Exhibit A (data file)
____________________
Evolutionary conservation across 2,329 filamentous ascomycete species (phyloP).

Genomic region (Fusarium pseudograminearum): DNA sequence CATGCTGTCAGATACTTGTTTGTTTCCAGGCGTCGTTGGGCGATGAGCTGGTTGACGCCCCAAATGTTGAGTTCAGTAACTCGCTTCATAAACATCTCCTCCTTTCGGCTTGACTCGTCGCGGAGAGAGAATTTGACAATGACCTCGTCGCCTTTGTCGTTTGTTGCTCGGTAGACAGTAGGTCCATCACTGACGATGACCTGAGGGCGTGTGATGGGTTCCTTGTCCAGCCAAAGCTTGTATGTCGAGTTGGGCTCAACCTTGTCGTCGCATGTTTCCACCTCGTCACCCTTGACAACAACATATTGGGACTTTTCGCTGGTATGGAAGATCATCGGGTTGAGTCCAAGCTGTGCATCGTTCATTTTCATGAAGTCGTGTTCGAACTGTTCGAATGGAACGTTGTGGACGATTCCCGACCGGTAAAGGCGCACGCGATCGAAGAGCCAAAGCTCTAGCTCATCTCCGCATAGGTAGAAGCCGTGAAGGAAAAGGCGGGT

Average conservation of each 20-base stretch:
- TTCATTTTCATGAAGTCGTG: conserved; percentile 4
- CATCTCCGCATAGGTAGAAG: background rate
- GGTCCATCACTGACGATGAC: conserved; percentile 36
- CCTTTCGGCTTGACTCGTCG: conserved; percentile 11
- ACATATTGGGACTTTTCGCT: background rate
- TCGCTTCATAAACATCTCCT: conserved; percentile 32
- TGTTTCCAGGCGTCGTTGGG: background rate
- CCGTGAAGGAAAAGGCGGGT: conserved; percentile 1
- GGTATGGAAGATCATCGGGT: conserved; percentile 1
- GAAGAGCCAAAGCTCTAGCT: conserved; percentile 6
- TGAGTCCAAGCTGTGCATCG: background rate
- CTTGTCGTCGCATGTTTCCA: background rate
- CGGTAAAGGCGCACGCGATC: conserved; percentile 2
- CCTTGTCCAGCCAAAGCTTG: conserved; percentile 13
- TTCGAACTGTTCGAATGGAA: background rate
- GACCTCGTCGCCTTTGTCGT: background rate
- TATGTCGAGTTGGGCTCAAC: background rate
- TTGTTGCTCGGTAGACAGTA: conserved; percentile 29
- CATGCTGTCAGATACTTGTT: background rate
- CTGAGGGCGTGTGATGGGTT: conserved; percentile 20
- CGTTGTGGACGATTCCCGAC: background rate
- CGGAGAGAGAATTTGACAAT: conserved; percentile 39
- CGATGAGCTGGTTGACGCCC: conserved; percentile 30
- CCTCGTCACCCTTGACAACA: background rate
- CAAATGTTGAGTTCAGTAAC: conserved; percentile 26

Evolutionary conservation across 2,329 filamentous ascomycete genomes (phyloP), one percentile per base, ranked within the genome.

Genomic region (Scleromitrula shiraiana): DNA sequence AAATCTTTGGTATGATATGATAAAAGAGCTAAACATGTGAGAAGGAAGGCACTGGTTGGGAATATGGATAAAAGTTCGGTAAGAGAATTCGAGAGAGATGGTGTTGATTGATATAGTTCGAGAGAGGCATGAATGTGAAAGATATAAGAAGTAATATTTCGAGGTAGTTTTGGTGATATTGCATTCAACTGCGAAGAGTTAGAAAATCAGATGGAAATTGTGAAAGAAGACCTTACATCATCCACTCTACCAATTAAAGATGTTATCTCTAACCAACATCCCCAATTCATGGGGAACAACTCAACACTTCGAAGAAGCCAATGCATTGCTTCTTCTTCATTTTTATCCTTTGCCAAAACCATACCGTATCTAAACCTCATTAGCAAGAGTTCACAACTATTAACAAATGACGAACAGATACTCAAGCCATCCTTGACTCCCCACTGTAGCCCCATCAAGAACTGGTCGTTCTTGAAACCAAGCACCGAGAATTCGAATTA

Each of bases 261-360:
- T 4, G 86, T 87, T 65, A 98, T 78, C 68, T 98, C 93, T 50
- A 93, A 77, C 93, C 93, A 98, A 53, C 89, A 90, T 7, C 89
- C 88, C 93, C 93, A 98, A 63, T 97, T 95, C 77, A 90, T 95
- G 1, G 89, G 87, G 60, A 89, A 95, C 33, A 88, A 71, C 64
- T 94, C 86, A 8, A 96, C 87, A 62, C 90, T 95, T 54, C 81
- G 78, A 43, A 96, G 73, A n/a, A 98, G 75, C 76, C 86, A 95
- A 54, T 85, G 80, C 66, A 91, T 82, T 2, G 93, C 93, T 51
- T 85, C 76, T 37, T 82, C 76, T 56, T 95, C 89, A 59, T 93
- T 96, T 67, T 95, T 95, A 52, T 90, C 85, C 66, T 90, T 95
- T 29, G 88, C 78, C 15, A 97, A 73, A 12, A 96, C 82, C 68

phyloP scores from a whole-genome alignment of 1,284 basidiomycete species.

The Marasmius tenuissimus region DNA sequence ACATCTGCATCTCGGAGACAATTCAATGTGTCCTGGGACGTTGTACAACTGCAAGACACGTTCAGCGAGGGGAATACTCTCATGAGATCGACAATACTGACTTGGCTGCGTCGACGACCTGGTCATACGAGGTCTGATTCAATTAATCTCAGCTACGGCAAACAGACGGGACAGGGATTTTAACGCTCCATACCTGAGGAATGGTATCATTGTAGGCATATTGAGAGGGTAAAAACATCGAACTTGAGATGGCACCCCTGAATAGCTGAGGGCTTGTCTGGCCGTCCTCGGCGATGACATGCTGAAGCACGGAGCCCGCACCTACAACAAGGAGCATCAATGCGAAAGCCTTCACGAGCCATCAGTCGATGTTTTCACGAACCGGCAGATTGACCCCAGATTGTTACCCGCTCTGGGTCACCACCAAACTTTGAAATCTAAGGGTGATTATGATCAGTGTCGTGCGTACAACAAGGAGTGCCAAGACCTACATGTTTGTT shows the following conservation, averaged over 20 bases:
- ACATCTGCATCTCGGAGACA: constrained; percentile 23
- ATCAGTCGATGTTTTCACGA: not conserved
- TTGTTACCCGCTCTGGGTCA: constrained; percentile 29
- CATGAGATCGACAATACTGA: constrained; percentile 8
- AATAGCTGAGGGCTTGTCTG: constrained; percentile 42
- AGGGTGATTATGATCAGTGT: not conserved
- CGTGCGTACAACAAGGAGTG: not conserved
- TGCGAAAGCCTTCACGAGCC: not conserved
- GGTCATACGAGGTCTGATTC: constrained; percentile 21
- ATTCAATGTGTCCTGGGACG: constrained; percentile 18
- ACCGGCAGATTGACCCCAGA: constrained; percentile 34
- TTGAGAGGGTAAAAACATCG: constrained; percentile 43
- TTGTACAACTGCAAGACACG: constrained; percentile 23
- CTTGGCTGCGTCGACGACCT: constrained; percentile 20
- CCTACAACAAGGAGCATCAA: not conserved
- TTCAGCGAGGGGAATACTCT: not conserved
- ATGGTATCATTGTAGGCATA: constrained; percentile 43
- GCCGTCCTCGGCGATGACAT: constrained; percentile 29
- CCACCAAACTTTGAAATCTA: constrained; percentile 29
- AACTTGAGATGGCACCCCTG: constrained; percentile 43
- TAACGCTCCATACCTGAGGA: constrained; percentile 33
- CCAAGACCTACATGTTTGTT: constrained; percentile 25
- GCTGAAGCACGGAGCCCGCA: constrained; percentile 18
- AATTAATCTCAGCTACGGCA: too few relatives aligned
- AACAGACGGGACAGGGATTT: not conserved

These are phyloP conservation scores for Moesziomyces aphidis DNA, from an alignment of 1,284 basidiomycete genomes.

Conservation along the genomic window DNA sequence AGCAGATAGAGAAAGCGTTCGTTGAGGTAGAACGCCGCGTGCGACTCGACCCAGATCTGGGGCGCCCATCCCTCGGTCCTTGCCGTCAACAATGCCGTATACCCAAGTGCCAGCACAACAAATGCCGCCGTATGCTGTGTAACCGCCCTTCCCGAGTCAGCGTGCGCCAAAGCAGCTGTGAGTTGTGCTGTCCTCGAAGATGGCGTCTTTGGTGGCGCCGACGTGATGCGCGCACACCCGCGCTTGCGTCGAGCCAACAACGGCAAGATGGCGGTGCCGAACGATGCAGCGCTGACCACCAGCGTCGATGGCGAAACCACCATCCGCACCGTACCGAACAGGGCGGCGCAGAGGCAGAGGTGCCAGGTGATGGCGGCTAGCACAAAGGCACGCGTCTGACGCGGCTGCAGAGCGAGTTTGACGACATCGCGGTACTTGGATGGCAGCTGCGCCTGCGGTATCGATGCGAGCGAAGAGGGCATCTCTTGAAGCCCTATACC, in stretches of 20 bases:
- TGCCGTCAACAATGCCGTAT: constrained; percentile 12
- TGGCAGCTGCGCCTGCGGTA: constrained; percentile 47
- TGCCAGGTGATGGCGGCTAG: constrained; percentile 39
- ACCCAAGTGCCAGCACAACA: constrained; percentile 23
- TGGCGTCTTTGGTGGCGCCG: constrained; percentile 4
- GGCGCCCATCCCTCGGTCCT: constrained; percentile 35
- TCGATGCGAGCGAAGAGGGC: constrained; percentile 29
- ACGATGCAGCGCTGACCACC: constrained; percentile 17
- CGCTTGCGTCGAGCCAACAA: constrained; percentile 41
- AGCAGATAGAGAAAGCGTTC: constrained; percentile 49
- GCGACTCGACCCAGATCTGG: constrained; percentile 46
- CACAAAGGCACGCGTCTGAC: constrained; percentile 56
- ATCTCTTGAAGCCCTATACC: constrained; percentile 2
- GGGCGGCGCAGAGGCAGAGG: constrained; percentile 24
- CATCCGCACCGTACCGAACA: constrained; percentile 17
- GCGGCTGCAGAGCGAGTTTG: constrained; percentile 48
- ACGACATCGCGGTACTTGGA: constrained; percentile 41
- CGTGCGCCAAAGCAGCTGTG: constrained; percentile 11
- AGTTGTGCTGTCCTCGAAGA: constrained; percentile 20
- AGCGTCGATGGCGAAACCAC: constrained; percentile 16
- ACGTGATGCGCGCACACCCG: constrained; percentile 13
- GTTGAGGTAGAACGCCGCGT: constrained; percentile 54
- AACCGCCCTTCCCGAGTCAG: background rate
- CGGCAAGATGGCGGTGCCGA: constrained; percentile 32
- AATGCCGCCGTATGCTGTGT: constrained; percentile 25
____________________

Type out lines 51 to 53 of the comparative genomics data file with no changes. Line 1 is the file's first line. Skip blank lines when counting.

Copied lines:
- TGCGAAAGCCTTCACGAGCC: not conserved
- GGTCATACGAGGTCTGATTC: constrained; percentile 21
- ATTCAATGTGTCCTGGGACG: constrained; percentile 18